Archived posting to the Leica Users Group, 2010/01/02

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Subject: [Leica] Wide angle
From: filippiniaia at (Matthew B. Filippini)
Date: Sat, 2 Jan 2010 17:36:44 -0600

Hi Larry-

I have not read "The Hidden Dimension."  While I agree with the
stranger/friend/lover distance concept you describe, I disagree regarding
the analogy with wide angle lenses.

The reason we perceive the distortion of very wide angle lenses, and why
they can be thought of as "depict(ing) a travesty of life" is that our
eyes do NOT have the "considerable visual distortion" of very wide angle
lenses at the "intimate distance" range.

Try it. Pick something up; move it close: no distortion for which your
brain does not compensate (mine anyhow).


>> Mark writes:
>> "Things get wider and wider every year.
>> The whole mindset of the photographing world.
>> The Leica 18 is the new 21.
>> And you could be shooting with a 15 or a 12. And plenty do all the time.
>> Lots of them are the top people."
>> - - - - -
>> Why are ultra wide angle lenses becoming so popular?
>> In 1966, Edward Hall wrote, in "The Hidden Dimension," that  people
>> space
>> themselves at a distance that is appropriate to the degree of
>> relationship
>> to the "other." People interact at a greater distance from strangers
>> than
>> with friends and at a greater distance from friends than with lovers.
>> There
>> are very specific visual cues for each distance. With strangers, the
>> distance, usually about two arm's length, does not emphasize small
>> aspects
>> of appearance and there is little perspective distortion. Sort of like
>> using
>> the often recommended 90 mm lens on a 35 mm camera to shoot portraits.
>> At
>> the closer friendship distance, say about one arm's length, there is a
>> moderate visual distortion. The nose of a person looking toward you
>> appears
>> slightly magnified compared to the ears. Perhaps equivalent to the 50 mm
>> lens perspective on your film Leica when shooting portraits. At the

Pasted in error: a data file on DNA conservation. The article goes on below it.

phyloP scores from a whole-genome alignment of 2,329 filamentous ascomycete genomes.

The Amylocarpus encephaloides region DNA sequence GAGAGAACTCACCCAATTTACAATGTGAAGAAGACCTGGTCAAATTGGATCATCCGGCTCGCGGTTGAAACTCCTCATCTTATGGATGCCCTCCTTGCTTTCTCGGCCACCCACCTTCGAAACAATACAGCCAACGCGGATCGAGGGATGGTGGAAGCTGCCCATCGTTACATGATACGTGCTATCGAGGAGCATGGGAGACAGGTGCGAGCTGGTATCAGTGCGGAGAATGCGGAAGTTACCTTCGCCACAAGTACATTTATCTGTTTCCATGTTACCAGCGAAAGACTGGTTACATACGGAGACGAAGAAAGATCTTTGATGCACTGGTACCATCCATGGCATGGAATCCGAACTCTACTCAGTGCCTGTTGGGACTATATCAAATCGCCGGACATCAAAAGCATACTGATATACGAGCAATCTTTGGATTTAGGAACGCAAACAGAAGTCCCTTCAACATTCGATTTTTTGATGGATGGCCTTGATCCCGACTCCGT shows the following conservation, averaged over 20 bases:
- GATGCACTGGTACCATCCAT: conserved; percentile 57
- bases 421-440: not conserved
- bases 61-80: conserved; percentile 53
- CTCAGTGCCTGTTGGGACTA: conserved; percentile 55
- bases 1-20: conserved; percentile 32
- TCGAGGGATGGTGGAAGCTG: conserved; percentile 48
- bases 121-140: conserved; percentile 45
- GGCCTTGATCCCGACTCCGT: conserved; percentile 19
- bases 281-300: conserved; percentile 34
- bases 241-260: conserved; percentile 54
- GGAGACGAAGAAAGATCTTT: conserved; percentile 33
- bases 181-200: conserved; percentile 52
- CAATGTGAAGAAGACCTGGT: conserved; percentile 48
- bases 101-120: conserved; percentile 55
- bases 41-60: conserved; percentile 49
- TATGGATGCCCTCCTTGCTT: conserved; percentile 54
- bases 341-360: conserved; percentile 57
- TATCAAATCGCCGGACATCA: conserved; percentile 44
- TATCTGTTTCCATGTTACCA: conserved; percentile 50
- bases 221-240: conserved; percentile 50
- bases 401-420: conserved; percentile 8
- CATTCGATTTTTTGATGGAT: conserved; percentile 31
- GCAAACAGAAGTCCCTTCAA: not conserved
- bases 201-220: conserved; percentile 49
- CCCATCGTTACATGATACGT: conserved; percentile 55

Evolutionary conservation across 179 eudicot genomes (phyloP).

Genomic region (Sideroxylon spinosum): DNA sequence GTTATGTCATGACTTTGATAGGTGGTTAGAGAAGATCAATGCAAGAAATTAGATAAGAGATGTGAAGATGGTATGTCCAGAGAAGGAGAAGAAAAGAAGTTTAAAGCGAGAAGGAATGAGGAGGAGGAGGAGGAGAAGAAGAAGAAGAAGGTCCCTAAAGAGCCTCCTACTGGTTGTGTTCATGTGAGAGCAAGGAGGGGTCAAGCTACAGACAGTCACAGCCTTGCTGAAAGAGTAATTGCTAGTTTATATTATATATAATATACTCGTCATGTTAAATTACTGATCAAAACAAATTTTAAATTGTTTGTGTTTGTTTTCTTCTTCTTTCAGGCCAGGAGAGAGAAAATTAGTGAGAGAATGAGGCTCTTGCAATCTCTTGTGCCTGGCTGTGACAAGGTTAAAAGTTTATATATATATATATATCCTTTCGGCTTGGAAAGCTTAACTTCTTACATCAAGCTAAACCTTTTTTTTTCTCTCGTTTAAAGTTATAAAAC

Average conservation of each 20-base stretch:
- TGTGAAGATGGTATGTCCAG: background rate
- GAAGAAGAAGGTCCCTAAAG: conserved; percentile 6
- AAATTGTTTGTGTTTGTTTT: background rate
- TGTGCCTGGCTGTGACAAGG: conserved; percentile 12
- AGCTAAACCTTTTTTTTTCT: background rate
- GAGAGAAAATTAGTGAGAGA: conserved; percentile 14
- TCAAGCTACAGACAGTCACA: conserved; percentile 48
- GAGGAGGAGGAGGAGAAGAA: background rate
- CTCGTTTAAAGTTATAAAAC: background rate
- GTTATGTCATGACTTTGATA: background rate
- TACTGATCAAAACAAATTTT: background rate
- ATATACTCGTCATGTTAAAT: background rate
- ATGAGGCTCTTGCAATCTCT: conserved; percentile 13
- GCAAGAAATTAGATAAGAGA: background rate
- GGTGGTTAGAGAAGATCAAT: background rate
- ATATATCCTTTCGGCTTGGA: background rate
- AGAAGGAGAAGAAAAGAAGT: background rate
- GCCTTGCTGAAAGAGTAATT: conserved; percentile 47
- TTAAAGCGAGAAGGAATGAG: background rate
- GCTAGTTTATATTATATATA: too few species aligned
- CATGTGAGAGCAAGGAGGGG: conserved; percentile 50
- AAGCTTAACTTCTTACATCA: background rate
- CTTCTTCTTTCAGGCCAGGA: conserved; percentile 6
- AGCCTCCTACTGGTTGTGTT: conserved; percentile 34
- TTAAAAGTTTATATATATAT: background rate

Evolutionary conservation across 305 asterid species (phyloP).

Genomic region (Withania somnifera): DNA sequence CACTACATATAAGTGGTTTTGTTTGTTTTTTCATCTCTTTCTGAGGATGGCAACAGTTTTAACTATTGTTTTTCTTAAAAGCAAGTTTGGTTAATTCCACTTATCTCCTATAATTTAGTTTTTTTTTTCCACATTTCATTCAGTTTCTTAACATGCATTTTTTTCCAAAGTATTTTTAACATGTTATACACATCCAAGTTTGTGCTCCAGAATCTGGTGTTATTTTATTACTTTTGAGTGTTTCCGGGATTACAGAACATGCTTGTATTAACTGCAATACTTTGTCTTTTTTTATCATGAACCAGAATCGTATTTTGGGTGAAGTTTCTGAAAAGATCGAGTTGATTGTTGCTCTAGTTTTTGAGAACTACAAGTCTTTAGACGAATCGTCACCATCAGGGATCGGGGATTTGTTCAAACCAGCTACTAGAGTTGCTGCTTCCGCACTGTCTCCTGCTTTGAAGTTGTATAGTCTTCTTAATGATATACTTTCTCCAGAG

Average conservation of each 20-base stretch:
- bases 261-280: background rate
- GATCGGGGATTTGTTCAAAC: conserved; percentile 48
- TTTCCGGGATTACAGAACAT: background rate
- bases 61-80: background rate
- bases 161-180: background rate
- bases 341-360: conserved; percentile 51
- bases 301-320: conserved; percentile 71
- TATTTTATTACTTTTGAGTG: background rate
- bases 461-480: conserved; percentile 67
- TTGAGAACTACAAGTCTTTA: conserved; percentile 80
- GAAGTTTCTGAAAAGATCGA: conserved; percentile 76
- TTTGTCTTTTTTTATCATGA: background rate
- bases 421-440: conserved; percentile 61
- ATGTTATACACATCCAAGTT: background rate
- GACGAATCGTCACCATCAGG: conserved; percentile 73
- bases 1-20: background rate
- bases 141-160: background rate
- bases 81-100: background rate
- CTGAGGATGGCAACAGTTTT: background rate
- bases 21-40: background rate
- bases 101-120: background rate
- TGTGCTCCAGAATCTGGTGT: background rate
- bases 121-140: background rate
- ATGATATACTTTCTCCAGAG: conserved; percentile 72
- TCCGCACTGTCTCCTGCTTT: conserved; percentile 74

>> intimate
>> distance, less than 18 inches, there is considerable visual distortion.
>> The
>> nose appears much larger than the ears and the face fills most of the
>> visual
>> field. We grow accustomed to these visual effects and often use them to
>> gauge the degree of relationship between people from photos.
>> A few years ago there was a spate of TV commercials shot at ultra close
>> distances for hawking personal use products. I guess the producers read
>> Hall's book and concluded that you would believe an intimate friend
>> rather
>> than a make believe doctor in a white coat filmed at the formal
>> distance.
>> There is a reciprocal aspect to this relationship, often triggered by
>> the
>> visual cues. If we are forced into anintimate distance by seating
>> accommodations or by crowding, such as close seating in an airplane or
>> at
>> a
>> bar, we soon act as if  the relationship was appropriate to the
>> distance.
>> Thus we may hear or tell of personal life stories to seat mates or bar
>> buddies that would never come up in casual conversation between
>> strangers.
>> The tortured mental logic is as follows:
>> 1. The visual cues tell me that I am within the intimate distance from
>> this
>> stranger.
>> 2. I would never get this close to a casual acquaintance therefore he is
>> my
>> friend.
>> 3. Since we are on intimate terms, I can confide my personal secrets.
>> Needless to say, this bond is broken when the plane lands and the
>> distance
>> increases.
>> In photographic terms ultra wide angle lenses, especially in close ups,
>> create the same form of visual distortion as personal spacing at the
>> intimate distance. Pictures taken with these lenses have the same sort
>> of
>> psychological relevance as sitting close to a stranger.They are
>> attention
>> grabbing because of the pseudo intimacy. But ultimately these pictures
>> are
>> disturbing because we realize that we are being fooled. Our attention
>> has
>> been hijacked, not by the pictorial content, but by the illusion of
>> personal
>> relevance. As we become accustomed to the visual trickery the effect
>> lessens. That's why the TV commercials lost favor.
>> Ultra wide angle lenses depict a travesty of life. Ultimately we will
>> all
>> return to sanity and use normal lenses. Even the top people.
>> Larry Z
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